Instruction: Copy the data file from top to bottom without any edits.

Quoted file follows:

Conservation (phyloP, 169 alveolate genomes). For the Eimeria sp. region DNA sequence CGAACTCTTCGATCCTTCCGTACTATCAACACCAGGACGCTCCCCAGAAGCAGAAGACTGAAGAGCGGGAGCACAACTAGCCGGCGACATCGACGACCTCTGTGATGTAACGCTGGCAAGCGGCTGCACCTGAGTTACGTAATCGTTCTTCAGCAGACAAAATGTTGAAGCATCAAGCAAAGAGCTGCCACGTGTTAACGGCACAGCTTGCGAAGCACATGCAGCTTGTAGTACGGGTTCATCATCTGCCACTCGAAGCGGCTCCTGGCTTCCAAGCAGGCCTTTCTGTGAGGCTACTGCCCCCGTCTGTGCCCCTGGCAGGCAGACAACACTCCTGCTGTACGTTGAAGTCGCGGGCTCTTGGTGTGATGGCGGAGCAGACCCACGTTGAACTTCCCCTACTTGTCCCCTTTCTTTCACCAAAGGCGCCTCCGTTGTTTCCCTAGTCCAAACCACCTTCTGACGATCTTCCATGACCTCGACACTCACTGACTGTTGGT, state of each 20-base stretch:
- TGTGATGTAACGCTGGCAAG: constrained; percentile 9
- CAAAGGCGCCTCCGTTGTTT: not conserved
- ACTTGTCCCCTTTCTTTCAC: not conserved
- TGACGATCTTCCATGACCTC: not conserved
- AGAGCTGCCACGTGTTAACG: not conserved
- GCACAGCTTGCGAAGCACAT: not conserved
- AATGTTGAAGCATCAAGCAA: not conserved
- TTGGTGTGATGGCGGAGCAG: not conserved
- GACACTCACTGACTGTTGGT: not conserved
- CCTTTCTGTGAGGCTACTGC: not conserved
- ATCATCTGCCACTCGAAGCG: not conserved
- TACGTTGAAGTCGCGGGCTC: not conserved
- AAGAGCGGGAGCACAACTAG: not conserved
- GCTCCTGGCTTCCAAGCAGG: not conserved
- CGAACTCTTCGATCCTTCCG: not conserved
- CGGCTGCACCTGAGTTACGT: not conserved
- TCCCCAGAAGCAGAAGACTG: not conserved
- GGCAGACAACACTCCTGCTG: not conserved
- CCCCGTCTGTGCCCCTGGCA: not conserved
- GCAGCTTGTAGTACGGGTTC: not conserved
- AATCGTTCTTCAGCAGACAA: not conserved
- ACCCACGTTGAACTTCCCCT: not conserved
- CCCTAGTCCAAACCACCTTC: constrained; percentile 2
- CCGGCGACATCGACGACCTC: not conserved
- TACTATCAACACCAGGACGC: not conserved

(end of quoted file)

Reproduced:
Conservation (phyloP, 169 alveolate genomes). For the Eimeria sp. region DNA sequence CGAACTCTTCGATCCTTCCGTACTATCAACACCAGGACGCTCCCCAGAAGCAGAAGACTGAAGAGCGGGAGCACAACTAGCCGGCGACATCGACGACCTCTGTGATGTAACGCTGGCAAGCGGCTGCACCTGAGTTACGTAATCGTTCTTCAGCAGACAAAATGTTGAAGCATCAAGCAAAGAGCTGCCACGTGTTAACGGCACAGCTTGCGAAGCACATGCAGCTTGTAGTACGGGTTCATCATCTGCCACTCGAAGCGGCTCCTGGCTTCCAAGCAGGCCTTTCTGTGAGGCTACTGCCCCCGTCTGTGCCCCTGGCAGGCAGACAACACTCCTGCTGTACGTTGAAGTCGCGGGCTCTTGGTGTGATGGCGGAGCAGACCCACGTTGAACTTCCCCTACTTGTCCCCTTTCTTTCACCAAAGGCGCCTCCGTTGTTTCCCTAGTCCAAACCACCTTCTGACGATCTTCCATGACCTCGACACTCACTGACTGTTGGT, state of each 20-base stretch:
- TGTGATGTAACGCTGGCAAG: constrained; percentile 9
- CAAAGGCGCCTCCGTTGTTT: not conserved
- ACTTGTCCCCTTTCTTTCAC: not conserved
- TGACGATCTTCCATGACCTC: not conserved
- AGAGCTGCCACGTGTTAACG: not conserved
- GCACAGCTTGCGAAGCACAT: not conserved
- AATGTTGAAGCATCAAGCAA: not conserved
- TTGGTGTGATGGCGGAGCAG: not conserved
- GACACTCACTGACTGTTGGT: not conserved
- CCTTTCTGTGAGGCTACTGC: not conserved
- ATCATCTGCCACTCGAAGCG: not conserved
- TACGTTGAAGTCGCGGGCTC: not conserved
- AAGAGCGGGAGCACAACTAG: not conserved
- GCTCCTGGCTTCCAAGCAGG: not conserved
- CGAACTCTTCGATCCTTCCG: not conserved
- CGGCTGCACCTGAGTTACGT: not conserved
- TCCCCAGAAGCAGAAGACTG: not conserved
- GGCAGACAACACTCCTGCTG: not conserved
- CCCCGTCTGTGCCCCTGGCA: not conserved
- GCAGCTTGTAGTACGGGTTC: not conserved
- AATCGTTCTTCAGCAGACAA: not conserved
- ACCCACGTTGAACTTCCCCT: not conserved
- CCCTAGTCCAAACCACCTTC: constrained; percentile 2
- CCGGCGACATCGACGACCTC: not conserved
- TACTATCAACACCAGGACGC: not conserved